While there are a few
NBC programs to be found on our page of "other" Bill Cullen radio
we decided to put these four thematically similar series on a single
NBC, 1954-55, Saturdays 2-6pm
According to the
for the series, this four-hour weekly radio show was one of the first
designed for drivers to enjoy in their cars. As one article
reported, "The trend is away from 'living room' listening. The TV set
the center of attraction there. Radio rules the roost in the
bedroom and auto." At the time, some scripted radio comedies and
dramas were still popular, but the handwriting was clearly on the wall,
and this program in many ways served as a template for the segmented
of news, features, music and general yakking that modern audiences
Bill introduced a variety of recorded and live entertainment, including regular performances from a young Steve Lawrence at about the same time he was being "discovered" on Steve Allen's Tonight show. The show's origination moved to the west coast at some point in order to accommodate Bill's transcontinental commute to host Place the Face. Several episodes of Roadshow are preserved in the Library of Congress, though we have yet to find any collectors who have one.
WRCA (later WNBC), September 19, 1955 to September 29, 1961
Originally heard daily 6:30-9:30am, expanded to 6-10am
(Also Saturdays in a two-hour version at various morning hours)
Bill was already a
figure when he was tapped to host the local morning program for NBC's
station in New York. He had spent six weeks filling in as a
temporary morning host in the spring of 1955, and became the permanent
host that fall. Originally, the three-hour show (which was known
as The Bill Cullen Show) still retained some vestiges of what
now think of as old-time radio, most notably a live, nine-piece
Less than two months into the new gig, Bill's show changed to match the format and structure of the popular NBC weekend series Monitor. (A daily network version of Monitor known as Weekday debuted at about the same time.) Renamed New York Pulse with Bill Cullen (and later shortened to the single-word title), the show eliminated its live orchestra but added an ambitious mix of features, interviews and reports from all over the city, emphasizing news and information over music and entertainment.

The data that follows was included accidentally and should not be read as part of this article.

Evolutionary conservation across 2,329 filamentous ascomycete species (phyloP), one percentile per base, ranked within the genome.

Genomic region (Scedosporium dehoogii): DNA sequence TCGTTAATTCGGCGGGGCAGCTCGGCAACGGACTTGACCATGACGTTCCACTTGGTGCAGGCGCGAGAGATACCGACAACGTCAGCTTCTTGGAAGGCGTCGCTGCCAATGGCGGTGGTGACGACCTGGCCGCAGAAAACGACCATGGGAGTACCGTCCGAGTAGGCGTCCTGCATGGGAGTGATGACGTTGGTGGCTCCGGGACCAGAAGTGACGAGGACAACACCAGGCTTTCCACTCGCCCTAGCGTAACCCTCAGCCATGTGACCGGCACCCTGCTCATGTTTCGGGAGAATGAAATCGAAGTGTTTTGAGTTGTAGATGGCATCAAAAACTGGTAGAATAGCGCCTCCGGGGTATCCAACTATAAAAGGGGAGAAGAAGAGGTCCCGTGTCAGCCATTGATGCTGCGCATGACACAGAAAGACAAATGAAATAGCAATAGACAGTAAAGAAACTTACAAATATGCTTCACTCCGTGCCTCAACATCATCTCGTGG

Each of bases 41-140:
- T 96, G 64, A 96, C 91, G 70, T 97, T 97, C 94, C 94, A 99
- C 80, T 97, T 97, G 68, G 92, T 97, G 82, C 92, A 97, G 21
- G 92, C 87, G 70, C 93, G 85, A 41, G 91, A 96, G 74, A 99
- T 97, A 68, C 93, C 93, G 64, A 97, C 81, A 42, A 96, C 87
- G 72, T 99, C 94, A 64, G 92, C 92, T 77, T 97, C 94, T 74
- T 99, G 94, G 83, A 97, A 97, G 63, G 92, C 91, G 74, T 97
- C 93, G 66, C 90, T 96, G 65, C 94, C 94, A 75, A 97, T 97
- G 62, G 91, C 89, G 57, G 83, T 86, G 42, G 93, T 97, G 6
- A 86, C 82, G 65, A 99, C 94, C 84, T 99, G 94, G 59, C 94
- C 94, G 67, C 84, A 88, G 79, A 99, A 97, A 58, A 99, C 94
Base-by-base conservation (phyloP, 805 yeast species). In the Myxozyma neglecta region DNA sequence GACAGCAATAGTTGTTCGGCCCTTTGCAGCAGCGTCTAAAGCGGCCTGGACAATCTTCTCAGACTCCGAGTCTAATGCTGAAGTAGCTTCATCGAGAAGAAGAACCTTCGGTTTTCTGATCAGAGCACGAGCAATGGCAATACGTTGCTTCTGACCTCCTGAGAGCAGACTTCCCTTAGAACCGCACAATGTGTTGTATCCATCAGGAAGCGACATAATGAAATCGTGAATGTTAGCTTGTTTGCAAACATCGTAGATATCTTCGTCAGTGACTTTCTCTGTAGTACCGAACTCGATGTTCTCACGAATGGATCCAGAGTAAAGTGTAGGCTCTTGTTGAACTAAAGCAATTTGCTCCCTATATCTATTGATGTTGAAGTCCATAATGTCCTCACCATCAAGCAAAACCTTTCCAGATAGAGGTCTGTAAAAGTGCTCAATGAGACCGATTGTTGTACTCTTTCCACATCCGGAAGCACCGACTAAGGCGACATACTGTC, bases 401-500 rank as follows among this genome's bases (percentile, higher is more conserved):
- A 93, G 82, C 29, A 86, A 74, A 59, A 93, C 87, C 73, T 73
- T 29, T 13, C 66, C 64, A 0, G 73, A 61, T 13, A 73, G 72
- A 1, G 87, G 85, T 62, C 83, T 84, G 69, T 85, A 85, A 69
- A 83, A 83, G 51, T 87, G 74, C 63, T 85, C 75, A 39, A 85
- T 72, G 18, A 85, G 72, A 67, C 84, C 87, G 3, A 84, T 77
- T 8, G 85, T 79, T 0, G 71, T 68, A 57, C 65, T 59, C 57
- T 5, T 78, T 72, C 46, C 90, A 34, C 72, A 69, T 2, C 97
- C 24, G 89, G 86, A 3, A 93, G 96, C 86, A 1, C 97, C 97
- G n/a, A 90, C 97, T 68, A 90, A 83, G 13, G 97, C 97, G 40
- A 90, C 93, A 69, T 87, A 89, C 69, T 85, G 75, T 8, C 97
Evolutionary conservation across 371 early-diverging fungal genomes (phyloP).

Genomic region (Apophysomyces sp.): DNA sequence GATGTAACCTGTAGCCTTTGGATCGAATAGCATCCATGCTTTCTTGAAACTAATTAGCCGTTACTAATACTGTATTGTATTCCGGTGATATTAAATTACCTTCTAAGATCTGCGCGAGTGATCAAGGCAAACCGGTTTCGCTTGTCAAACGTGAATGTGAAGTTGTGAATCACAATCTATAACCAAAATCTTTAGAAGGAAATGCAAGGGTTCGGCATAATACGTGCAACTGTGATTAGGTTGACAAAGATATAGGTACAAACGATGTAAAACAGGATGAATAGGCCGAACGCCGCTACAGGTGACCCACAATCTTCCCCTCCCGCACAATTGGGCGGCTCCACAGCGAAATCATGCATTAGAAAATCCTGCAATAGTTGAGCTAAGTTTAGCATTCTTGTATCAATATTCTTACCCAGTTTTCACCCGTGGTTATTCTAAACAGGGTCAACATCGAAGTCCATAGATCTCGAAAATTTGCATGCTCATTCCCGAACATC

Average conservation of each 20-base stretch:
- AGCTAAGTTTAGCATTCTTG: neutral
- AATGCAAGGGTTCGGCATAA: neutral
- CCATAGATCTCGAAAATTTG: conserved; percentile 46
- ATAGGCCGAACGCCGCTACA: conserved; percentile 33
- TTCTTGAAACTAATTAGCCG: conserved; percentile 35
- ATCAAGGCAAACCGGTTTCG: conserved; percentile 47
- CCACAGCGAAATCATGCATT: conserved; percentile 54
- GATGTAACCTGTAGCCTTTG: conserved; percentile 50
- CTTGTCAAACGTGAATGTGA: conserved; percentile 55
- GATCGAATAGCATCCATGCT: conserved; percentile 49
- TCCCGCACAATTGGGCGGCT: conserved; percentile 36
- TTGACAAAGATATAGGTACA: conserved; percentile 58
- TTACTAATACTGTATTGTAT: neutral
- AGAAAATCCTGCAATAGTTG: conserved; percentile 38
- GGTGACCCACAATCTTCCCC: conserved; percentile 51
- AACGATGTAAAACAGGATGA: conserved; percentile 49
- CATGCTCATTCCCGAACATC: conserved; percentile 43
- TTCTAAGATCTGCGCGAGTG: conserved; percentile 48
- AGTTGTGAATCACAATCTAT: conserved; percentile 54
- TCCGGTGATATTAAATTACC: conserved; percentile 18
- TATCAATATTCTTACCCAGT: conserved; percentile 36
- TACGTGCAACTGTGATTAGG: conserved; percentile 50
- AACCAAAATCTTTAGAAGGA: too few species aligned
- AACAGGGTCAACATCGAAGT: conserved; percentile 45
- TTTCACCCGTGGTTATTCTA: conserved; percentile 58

Eventually, the ambitious features gave way to a more streamlined entertainment program similar to what is still common on morning radio shows today. Bill spun records, read commercials, chatted with guests, stopped for news and weather reports, even ran contests, including a regular "Finders Keepers" game in which he would offer clues to the location of a hidden thousand-dollar bill.
Even though Bill was the
deejay for the flagship radio station of the National Broadcasting
his program wasn't nearly as popular as other NYC morning shows of the
day. This may partly be because he was among the last to realize
the significance and impact of rock and roll music. "I'm
a rock 'n' roll fan," he said in 1958. "I'm not young enough to
savage. When I hear the beat, I don't want to get up and
I just feel like going to